The Bohemian crown and St Wenceslas’ helmet both have magic powers
The real Bohemian Crown Jewels are only shown to the public on special occasions. The rest of the time, copies are on display at Prague Castle. Over the centuries, many tales have become associated with them.
The year 2018 is the 100th anniversary of the founding of Czechoslovakia and the 25th anniversary of the founding of the Czech Republic.
The real crown, orb and scepter plus some other treasures like St Wenceslas’ helmet, sword and reliquary were shown at Prague Castle’s Vladislav Hall for a few days in January, and the line to get in was usually over three hours long.
The crown, which contains a thorn supposedly from Christ’s Crown of Thorns in its top cross, is said to have a curse on it. Any usurper who tries to wear it is fated to die within a year. While in reality the crown is state property, in theory it still belongs to the immortal spirit of St Wenceslas. He protects the Bohemian people by keeping unqualified kings off the throne.
Bohemia is no longer a kingdom. But the curse continues.
Putting the crown on is not so easy, though. It is now kept in a chamber accessible from the St Wenceslas Chapel of St Vitus Cathedral. Like something out of a Gothic mystery romance, the door has seven locks and can only be opened when all seven key holders — people in important public positions — come together. The ornate keys are each in a red leather case that looks like it holds the world’s smallest violin.
But protocol was set aside during World War II. Czechoslovakia was broken up, and Prague was part of the Protectorate of Bohemia and Moravia.
Acting Reichsprotektor Reinhard Heydrich, one of the top officials in the Nazi party, had his offices at Prague Castle, and there are photos of him and other uniformed Nazis inspecting the crown jewels.
He was assassinated by Czechoslovak paratroopers on June 4, 1942, as part of Operation Anthropoid.
Immediately after that, rumors began to circulate that less than a year earlier, Heydrich held a secret coronation ceremony and wore the crown, but had no legitimate claim to do so.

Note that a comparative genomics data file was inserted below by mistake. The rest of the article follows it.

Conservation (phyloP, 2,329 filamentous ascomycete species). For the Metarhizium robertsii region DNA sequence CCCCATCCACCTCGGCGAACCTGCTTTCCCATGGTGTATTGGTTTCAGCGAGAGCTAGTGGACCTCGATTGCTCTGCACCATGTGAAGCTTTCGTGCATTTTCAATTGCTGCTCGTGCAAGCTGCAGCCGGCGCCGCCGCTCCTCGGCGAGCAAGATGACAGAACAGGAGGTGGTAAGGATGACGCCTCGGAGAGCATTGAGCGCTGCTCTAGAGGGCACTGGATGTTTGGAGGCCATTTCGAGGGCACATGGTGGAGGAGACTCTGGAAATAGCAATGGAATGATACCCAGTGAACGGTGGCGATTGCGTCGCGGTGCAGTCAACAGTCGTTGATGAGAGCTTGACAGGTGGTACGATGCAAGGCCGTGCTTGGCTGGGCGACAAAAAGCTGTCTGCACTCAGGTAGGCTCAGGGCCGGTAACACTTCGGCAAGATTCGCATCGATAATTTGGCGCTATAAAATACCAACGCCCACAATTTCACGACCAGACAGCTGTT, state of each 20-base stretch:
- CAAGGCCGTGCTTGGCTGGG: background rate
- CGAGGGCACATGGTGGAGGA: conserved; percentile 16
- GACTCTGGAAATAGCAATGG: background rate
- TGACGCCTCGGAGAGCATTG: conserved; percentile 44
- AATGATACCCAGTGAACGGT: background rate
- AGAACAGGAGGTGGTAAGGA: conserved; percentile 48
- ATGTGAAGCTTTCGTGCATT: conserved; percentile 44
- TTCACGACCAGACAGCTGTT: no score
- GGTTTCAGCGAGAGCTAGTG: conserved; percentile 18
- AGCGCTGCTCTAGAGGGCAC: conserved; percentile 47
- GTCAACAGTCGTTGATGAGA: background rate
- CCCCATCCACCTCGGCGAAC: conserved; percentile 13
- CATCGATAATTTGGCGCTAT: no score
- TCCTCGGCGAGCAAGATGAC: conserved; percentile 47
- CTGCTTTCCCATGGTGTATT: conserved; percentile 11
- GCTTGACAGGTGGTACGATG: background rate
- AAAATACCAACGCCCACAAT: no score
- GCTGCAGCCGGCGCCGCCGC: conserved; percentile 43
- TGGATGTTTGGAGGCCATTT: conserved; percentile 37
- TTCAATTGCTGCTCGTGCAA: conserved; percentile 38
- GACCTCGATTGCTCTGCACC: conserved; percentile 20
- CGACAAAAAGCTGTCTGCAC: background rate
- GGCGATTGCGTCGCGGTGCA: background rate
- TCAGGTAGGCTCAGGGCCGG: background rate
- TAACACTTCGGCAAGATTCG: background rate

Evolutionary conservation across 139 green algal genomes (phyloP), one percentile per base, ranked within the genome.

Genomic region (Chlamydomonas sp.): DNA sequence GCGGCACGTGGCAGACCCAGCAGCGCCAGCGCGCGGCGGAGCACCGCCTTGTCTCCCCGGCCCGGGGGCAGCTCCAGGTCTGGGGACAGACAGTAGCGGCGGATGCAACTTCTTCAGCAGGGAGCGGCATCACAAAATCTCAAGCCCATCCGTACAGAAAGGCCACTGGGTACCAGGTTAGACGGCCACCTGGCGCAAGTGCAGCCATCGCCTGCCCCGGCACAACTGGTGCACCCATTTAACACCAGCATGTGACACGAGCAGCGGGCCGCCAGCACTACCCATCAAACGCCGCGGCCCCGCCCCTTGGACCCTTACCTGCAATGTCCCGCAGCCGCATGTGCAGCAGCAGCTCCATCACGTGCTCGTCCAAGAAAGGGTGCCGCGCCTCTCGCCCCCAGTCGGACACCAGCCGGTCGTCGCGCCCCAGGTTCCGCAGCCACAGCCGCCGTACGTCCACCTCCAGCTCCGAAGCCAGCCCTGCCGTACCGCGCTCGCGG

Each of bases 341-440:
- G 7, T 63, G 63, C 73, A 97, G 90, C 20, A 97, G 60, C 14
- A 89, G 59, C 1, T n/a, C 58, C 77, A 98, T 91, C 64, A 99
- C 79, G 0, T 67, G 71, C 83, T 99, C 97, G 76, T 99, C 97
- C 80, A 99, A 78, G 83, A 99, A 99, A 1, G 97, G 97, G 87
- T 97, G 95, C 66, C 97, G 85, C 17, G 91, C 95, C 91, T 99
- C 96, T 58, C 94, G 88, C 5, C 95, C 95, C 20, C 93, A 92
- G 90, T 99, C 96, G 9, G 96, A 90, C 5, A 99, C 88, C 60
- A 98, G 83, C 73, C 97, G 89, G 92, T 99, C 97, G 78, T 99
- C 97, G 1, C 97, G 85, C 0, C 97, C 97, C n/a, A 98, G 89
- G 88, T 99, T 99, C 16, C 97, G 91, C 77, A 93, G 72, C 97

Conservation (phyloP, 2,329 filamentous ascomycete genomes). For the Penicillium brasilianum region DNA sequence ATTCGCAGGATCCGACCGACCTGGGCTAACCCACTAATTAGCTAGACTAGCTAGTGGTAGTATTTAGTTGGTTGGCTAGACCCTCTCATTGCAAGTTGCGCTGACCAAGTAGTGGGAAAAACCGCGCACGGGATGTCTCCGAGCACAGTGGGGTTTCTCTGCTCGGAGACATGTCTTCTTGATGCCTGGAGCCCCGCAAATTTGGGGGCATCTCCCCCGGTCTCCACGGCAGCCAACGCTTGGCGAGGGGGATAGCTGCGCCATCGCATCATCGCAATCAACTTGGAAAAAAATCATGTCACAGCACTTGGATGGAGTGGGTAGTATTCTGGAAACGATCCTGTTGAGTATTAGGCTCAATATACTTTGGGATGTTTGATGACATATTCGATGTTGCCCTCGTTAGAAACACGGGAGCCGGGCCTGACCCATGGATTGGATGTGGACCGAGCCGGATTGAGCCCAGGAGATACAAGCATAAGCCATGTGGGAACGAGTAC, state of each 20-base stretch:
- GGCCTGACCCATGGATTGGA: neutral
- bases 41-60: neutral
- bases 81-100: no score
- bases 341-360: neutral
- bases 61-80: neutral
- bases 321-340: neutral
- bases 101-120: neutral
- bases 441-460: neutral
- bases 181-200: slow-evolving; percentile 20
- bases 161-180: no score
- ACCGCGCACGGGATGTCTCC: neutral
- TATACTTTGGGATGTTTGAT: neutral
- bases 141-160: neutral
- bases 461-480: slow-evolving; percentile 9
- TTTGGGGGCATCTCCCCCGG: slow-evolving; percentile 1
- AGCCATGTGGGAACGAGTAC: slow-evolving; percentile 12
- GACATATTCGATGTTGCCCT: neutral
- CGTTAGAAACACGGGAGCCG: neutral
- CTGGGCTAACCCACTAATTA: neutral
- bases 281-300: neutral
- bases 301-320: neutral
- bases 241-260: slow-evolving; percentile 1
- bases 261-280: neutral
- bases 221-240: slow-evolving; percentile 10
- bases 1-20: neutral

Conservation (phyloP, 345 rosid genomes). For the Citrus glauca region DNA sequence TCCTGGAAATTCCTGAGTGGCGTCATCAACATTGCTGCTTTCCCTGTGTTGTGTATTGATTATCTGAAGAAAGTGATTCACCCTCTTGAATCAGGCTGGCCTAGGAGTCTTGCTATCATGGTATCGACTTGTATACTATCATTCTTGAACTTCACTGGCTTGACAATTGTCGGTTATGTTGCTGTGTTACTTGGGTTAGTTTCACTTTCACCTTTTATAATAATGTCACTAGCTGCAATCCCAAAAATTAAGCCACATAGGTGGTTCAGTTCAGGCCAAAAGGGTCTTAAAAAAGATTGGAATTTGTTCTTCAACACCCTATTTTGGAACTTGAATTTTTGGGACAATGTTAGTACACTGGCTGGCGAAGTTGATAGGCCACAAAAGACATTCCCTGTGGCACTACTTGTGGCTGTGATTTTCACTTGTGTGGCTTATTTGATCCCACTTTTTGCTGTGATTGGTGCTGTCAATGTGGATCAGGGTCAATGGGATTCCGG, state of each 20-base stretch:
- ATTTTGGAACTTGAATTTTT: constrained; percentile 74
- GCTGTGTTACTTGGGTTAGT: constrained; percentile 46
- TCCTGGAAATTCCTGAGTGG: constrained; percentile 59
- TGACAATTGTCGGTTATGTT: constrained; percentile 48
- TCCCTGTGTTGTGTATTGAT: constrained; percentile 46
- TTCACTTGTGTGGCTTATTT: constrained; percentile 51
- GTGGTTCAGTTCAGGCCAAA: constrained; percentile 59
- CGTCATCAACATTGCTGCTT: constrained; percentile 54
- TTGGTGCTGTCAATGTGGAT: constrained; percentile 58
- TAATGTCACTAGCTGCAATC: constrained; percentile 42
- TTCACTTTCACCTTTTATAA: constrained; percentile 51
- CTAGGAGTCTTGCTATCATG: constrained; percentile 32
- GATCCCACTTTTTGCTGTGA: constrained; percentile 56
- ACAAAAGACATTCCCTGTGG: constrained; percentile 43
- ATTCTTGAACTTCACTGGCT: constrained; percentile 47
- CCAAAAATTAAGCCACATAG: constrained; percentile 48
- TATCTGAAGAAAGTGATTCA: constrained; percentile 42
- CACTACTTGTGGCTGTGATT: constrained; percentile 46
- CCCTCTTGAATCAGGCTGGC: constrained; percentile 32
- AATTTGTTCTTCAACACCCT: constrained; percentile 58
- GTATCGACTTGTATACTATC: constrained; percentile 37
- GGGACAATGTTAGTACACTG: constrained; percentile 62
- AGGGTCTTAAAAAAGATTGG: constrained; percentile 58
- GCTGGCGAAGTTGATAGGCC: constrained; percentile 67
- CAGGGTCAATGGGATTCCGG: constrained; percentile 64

Whether or not this is true, it was held as fact by the Czech people at the time, who swore that St Wenceslas returned to protect them from the “Butcher of Prague” by having the usurper killed.
There is another legend about St Wenceslas’ Helmet, which is a national treasure but not technically part of the crown jewels. They are often displayed together, though.
Every year on September 28, the preserved skull of St Wenceslas was taken in a procession from Prague Castle to the town of Stará Boleslav, where St Wenceslas was murdered by his younger brother, Prince Boleslav the Cruel.
As was common, many guards at the Castle were foreigners. This kept them out of political intrigues as they had no local interests. One foreign guard complained that having to stand on duty for the procession was a waste of his time, and he would rather be drinking and gambling. He went on to curse St Wenceslas for ruining his day.
No sooner did he say this than his world went dark. As blind people often do, he began shouting for someone to turn the lights back on, which made no sense as he was outside in the sunlight.
Several doctors examined him, and all manner of burning herbs and foul-tasting potions were tried. But none helped. He was blind for many weeks and at his wits end.
An old priest said he knew the cure. He had the helmet of St Wenceslas taken out of the cathedral and put on the guard’s head. His sight came back instantly. The guard never spoke ill of St Wenceslas again and volunteered every year for guard duty for any events relating to St Wenceslas.
Another well-known legend says that St Wenceslas will return to reclaim the sword of Prince Bruncvik and lead the now-sleeping Knights of Blaník to save the nation in its darkest hour.
While some people say that the lack of the knights showing up in World War II or during the 1968 Soviet invasion proves the legend false, others say that St Wenceslas is still looking after the Bohemians, but the worst peril is yet to come.
The sword of Prince Bruncvik likely does not exist, as the tale is just a version of similar popular tales that circulated in medieval times. But there is a coronation sword among the crown jewels. It is called the Sword of St Wenceslas, but its design comes from a later time. It may have parts of the original sword incorporated in it.
The power of St Wenceslas’ relics became clear right after his death. Even at his funeral, his spirit was already seeking to right injustice. The ox-drawn carriage with his coffin stopped at what is now Malostranské náměstí. The ox refused to move.
There was a prison at the spot. The prisoners were taken out one by one. The ox gestured with his head when the last one was presented, and then moved on again with the carriage up to the Castle, where Wenceslas’ relics were to be kept in what eventually became the St Wenceslas Chapel. The prisoner was judged to be innocent and set free.